The National Highway Traffic Safety Administration (NHTSA) and Society of Automotive Engineers (SAE) have each developed their own rating systems. On both scales, level zero relates to the cars we’re used to, which require full human control at all times. NHTSA level four and SAE level five are the maximum, which indicate total autonomous driving that requires no human control whatsoever.

Tesla’s Autopilot system, which currently sets the benchmark for autonomous technology, rates at level two on both scales – so clearly there’s a long way to go before it’s totally safe to let the car drive itself. Still, it’s a good idea to familiarize yourself with these levels as we head into the autonomous era.

Jalopnik has a fun and informative infographic explaining the different levels of autonomy.

Tesla Model S is quicker than gravity

Tesla Model S P100D Ludicrous
Image: Tesla

The Tesla Model S has made headlines before for its supercar-like acceleration, but a new version of the all-electric sedan is the quickest one yet. Dubbed the Model S P100D Ludicrous, the car rips from zero to 60 miles per hour in an astounding 2.5 seconds – which means it accelerates more rapidly than if it were dropped from an airplane.

According to Jalopnik, “an object in a vacuum accelerates at 22 feet per second squared (ft/s2). What many people may not know is that 60 mph = 88 ft/s. Thus, an object gets to about 47 mph in two seconds and by the time it gets to 60 mph it’s been approximately 2.75 seconds (88/22 = 2.75).”

Note that this calculation measures acceleration in a vacuum. In real-world conditions, with factors like air resistance, gravity would accelerate a falling object even more slowly. Therefore a Model S P100D making a launch would reach 60 mph more quickly than a skydiver making a jump.

Such intense acceleration is thanks to the Model S’ electric motors, which generate peak power from zero RPM. What’s more, manufacturers’ acceleration claims are often conservative, meaning it’s possible the car is quicker than Tesla says. No one yet knows the car’s true acceleration potential, but expect a slew of videos showing the Model S P100D tearing up drag strips to hit YouTube soon.

Head to Jalopnik to see the full set of acceleration calculations.

Americans drove how many miles?!

American Driving Record

American motorists have broken their own record for miles driven during the first six months of a year. Between January and June 2016, the total distance driven in the United States was a whopping 1.58 trillion miles, up 2.2% from 2015’s 1.54 trillion miles.

To put things into perspective, that’s equal to traveling from Earth to Pluto and back 250 times. It’s hard to say exactly what caused the increase, but warmer weather and lower gas prices nationwide might be among the factors that contributed.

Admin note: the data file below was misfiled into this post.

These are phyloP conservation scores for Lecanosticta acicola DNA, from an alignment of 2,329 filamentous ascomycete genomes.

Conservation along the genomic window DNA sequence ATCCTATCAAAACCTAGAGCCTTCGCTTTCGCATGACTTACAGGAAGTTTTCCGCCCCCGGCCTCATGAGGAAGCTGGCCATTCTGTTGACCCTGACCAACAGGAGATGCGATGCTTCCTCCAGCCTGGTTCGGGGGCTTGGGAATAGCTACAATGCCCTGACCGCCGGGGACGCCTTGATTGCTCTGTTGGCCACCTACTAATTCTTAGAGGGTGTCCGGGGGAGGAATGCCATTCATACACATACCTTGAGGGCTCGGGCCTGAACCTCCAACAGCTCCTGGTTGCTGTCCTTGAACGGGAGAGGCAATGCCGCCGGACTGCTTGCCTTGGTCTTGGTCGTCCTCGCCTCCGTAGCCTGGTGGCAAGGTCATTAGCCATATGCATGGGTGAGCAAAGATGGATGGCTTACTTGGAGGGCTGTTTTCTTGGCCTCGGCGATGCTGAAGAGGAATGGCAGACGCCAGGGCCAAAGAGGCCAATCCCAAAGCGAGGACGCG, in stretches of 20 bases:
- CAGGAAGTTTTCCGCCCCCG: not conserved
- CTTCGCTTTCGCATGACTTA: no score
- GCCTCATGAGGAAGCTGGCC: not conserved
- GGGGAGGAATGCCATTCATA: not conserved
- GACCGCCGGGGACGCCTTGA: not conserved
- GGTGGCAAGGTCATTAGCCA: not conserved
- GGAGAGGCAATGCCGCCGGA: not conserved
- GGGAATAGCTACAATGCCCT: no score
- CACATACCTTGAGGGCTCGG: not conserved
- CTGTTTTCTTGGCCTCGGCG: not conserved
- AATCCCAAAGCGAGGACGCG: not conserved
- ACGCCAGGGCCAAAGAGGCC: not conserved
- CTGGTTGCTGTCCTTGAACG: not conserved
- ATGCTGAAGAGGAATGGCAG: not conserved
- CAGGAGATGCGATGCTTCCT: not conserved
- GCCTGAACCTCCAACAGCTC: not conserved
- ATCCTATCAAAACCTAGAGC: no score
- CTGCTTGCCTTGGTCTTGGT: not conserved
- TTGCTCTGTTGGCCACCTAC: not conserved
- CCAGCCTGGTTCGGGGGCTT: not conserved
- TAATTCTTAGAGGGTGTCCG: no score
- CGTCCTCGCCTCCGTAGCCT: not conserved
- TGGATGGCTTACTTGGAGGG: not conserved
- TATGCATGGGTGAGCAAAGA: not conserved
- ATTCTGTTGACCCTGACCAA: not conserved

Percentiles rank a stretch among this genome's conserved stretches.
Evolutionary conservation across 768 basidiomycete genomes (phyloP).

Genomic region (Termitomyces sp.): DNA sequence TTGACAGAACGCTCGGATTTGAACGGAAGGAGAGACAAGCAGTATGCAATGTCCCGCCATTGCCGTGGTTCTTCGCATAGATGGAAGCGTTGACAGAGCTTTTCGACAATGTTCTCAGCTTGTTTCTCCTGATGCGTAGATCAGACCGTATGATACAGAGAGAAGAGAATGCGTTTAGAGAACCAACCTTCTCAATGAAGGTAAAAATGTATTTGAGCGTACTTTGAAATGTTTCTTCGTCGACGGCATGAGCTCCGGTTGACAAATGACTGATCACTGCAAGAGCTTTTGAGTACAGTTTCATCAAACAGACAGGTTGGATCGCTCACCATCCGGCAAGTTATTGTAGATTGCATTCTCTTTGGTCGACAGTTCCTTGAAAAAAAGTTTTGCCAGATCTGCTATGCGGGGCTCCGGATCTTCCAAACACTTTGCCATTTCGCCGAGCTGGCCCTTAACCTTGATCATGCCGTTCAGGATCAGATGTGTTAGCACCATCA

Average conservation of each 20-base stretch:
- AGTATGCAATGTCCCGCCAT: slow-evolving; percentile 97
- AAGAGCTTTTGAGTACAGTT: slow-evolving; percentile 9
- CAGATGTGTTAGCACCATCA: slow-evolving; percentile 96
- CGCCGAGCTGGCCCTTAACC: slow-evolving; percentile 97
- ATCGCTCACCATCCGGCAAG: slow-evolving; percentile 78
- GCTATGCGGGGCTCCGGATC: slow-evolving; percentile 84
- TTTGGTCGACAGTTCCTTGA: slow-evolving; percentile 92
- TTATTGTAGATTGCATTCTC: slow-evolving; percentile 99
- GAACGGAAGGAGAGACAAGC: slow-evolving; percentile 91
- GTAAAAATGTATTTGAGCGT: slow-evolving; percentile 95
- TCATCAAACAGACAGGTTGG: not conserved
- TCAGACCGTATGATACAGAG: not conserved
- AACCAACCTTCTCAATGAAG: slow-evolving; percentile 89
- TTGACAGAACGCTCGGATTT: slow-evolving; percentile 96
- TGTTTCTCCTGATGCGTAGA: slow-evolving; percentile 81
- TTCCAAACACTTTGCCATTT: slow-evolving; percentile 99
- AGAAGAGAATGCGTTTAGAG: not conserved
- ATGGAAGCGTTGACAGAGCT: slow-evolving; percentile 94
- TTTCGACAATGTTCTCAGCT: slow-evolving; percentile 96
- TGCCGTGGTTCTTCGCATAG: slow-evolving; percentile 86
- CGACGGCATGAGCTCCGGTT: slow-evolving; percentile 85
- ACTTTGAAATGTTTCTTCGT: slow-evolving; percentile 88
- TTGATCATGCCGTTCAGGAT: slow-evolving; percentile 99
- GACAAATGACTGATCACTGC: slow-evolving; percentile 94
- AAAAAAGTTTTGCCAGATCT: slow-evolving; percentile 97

The U.S. Department of Transportation has the full report.

Recalls of the week

Recalls of the Week

It seems there are new car recalls every week. It’s good that automakers are taking charge to keep their customers safe and happy, but if your car is recalled it’s still a major inconvenience. Here are some of the recalls that were announced this week.

Over 190,000 examples of the Mazda CX-7 SUV are being recalled to replace their ball joints. It seems the problem is caused by salted roads in winter months. The salt can get inside the ball joints, causing them to corrode and potentially fail, which could lead to steering problems or even a complete loss of steering control. Owners of 2007 - 2012 CX-7s will be notified by Maza once the recall is officially underway.

Airbags are critically important for staying safe in a car, and Mini is recalling about 8,000 copies of its Clubman wagon to replace the side curtain airbags. The airbags’ fabric construction seems to be problematic, causing the potential for improper deployment in a crash. While Mini hasn’t received any reports of injuries due to this problem, they will recall 2015 - 2016 Clubmans starting September 12 to replace the side curtain airbags as a precaution.

Hyundai will recall approximately 64,500 Elantra sedans from the 2012 model year to remedy a brake light which can stay on even when the brake pedal isn’t depressed. The problem is caused by a stopper pad underneath the pedal which can deteriorate, leading to the improperly functioning brake light. The problem can also allow the gear selector to be moved out of park without first pushing the brake pedal. Both of these issues are unsafe, and Hyundai will begin the recall on September 20.

For more information on these recalls and others, head to Car Complaints.